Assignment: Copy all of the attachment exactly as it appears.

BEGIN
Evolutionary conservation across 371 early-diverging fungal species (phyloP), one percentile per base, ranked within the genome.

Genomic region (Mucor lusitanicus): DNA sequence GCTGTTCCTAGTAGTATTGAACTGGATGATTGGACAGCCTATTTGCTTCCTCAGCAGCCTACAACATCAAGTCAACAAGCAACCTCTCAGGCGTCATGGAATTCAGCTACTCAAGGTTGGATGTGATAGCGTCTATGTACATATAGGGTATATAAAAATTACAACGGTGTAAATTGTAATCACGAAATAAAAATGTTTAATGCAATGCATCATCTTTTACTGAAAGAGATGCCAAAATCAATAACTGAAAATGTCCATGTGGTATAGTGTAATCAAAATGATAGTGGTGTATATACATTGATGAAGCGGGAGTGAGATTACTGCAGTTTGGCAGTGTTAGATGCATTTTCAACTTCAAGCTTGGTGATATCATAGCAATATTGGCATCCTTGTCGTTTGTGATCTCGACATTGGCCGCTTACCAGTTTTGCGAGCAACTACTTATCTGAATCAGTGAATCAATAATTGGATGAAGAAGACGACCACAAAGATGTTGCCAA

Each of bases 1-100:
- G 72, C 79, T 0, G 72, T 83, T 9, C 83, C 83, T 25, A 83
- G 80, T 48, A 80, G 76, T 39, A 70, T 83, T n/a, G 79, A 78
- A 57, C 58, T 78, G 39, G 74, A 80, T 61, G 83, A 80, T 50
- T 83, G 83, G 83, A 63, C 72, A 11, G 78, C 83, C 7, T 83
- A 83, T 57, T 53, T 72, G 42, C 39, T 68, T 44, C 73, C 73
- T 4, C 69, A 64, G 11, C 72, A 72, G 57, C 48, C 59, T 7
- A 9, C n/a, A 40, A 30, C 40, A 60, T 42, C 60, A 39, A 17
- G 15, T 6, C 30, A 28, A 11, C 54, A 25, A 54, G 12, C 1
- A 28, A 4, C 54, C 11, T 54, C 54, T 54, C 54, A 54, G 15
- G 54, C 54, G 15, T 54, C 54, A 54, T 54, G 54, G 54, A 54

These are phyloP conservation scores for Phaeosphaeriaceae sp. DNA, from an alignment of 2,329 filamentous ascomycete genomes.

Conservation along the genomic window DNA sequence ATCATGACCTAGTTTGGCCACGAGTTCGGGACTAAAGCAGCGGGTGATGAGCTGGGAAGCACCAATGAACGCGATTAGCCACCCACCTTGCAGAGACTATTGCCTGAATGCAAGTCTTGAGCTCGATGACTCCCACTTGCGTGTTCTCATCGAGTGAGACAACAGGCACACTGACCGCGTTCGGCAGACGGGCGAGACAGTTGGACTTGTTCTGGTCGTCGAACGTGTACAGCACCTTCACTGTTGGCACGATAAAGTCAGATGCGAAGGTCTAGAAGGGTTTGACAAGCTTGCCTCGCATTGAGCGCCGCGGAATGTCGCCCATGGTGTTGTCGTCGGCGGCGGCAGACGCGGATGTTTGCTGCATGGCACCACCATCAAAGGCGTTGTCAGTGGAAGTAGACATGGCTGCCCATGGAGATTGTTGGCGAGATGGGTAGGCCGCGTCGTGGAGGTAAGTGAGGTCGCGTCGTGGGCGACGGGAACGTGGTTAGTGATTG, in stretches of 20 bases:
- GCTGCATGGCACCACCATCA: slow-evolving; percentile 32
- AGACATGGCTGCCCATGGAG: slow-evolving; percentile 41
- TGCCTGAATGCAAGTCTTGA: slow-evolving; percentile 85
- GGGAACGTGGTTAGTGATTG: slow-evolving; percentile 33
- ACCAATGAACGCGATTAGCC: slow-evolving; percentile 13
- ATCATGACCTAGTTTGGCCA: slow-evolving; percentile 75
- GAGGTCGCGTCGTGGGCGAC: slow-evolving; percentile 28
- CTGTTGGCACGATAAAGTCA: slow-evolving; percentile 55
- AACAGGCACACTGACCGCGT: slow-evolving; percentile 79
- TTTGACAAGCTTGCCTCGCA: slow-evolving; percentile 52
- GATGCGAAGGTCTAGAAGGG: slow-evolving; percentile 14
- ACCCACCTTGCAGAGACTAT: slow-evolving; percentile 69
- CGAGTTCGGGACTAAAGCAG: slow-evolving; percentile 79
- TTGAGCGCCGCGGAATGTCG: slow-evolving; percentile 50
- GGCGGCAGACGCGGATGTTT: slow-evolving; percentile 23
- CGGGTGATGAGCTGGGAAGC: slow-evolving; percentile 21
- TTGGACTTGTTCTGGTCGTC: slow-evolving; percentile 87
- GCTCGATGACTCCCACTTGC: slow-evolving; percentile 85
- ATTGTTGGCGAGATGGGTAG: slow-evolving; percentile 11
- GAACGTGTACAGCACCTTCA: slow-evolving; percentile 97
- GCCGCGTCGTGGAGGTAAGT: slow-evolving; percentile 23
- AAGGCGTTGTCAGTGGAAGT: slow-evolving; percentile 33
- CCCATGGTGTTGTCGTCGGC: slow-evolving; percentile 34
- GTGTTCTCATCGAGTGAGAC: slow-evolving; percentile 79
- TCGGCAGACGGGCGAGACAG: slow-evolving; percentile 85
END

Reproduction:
Evolutionary conservation across 371 early-diverging fungal species (phyloP), one percentile per base, ranked within the genome.

Genomic region (Mucor lusitanicus): DNA sequence GCTGTTCCTAGTAGTATTGAACTGGATGATTGGACAGCCTATTTGCTTCCTCAGCAGCCTACAACATCAAGTCAACAAGCAACCTCTCAGGCGTCATGGAATTCAGCTACTCAAGGTTGGATGTGATAGCGTCTATGTACATATAGGGTATATAAAAATTACAACGGTGTAAATTGTAATCACGAAATAAAAATGTTTAATGCAATGCATCATCTTTTACTGAAAGAGATGCCAAAATCAATAACTGAAAATGTCCATGTGGTATAGTGTAATCAAAATGATAGTGGTGTATATACATTGATGAAGCGGGAGTGAGATTACTGCAGTTTGGCAGTGTTAGATGCATTTTCAACTTCAAGCTTGGTGATATCATAGCAATATTGGCATCCTTGTCGTTTGTGATCTCGACATTGGCCGCTTACCAGTTTTGCGAGCAACTACTTATCTGAATCAGTGAATCAATAATTGGATGAAGAAGACGACCACAAAGATGTTGCCAA

Each of bases 1-100:
- G 72, C 79, T 0, G 72, T 83, T 9, C 83, C 83, T 25, A 83
- G 80, T 48, A 80, G 76, T 39, A 70, T 83, T n/a, G 79, A 78
- A 57, C 58, T 78, G 39, G 74, A 80, T 61, G 83, A 80, T 50
- T 83, G 83, G 83, A 63, C 72, A 11, G 78, C 83, C 7, T 83
- A 83, T 57, T 53, T 72, G 42, C 39, T 68, T 44, C 73, C 73
- T 4, C 69, A 64, G 11, C 72, A 72, G 57, C 48, C 59, T 7
- A 9, C n/a, A 40, A 30, C 40, A 60, T 42, C 60, A 39, A 17
- G 15, T 6, C 30, A 28, A 11, C 54, A 25, A 54, G 12, C 1
- A 28, A 4, C 54, C 11, T 54, C 54, T 54, C 54, A 54, G 15
- G 54, C 54, G 15, T 54, C 54, A 54, T 54, G 54, G 54, A 54

These are phyloP conservation scores for Phaeosphaeriaceae sp. DNA, from an alignment of 2,329 filamentous ascomycete genomes.

Conservation along the genomic window DNA sequence ATCATGACCTAGTTTGGCCACGAGTTCGGGACTAAAGCAGCGGGTGATGAGCTGGGAAGCACCAATGAACGCGATTAGCCACCCACCTTGCAGAGACTATTGCCTGAATGCAAGTCTTGAGCTCGATGACTCCCACTTGCGTGTTCTCATCGAGTGAGACAACAGGCACACTGACCGCGTTCGGCAGACGGGCGAGACAGTTGGACTTGTTCTGGTCGTCGAACGTGTACAGCACCTTCACTGTTGGCACGATAAAGTCAGATGCGAAGGTCTAGAAGGGTTTGACAAGCTTGCCTCGCATTGAGCGCCGCGGAATGTCGCCCATGGTGTTGTCGTCGGCGGCGGCAGACGCGGATGTTTGCTGCATGGCACCACCATCAAAGGCGTTGTCAGTGGAAGTAGACATGGCTGCCCATGGAGATTGTTGGCGAGATGGGTAGGCCGCGTCGTGGAGGTAAGTGAGGTCGCGTCGTGGGCGACGGGAACGTGGTTAGTGATTG, in stretches of 20 bases:
- GCTGCATGGCACCACCATCA: slow-evolving; percentile 32
- AGACATGGCTGCCCATGGAG: slow-evolving; percentile 41
- TGCCTGAATGCAAGTCTTGA: slow-evolving; percentile 85
- GGGAACGTGGTTAGTGATTG: slow-evolving; percentile 33
- ACCAATGAACGCGATTAGCC: slow-evolving; percentile 13
- ATCATGACCTAGTTTGGCCA: slow-evolving; percentile 75
- GAGGTCGCGTCGTGGGCGAC: slow-evolving; percentile 28
- CTGTTGGCACGATAAAGTCA: slow-evolving; percentile 55
- AACAGGCACACTGACCGCGT: slow-evolving; percentile 79
- TTTGACAAGCTTGCCTCGCA: slow-evolving; percentile 52
- GATGCGAAGGTCTAGAAGGG: slow-evolving; percentile 14
- ACCCACCTTGCAGAGACTAT: slow-evolving; percentile 69
- CGAGTTCGGGACTAAAGCAG: slow-evolving; percentile 79
- TTGAGCGCCGCGGAATGTCG: slow-evolving; percentile 50
- GGCGGCAGACGCGGATGTTT: slow-evolving; percentile 23
- CGGGTGATGAGCTGGGAAGC: slow-evolving; percentile 21
- TTGGACTTGTTCTGGTCGTC: slow-evolving; percentile 87
- GCTCGATGACTCCCACTTGC: slow-evolving; percentile 85
- ATTGTTGGCGAGATGGGTAG: slow-evolving; percentile 11
- GAACGTGTACAGCACCTTCA: slow-evolving; percentile 97
- GCCGCGTCGTGGAGGTAAGT: slow-evolving; percentile 23
- AAGGCGTTGTCAGTGGAAGT: slow-evolving; percentile 33
- CCCATGGTGTTGTCGTCGGC: slow-evolving; percentile 34
- GTGTTCTCATCGAGTGAGAC: slow-evolving; percentile 79
- TCGGCAGACGGGCGAGACAG: slow-evolving; percentile 85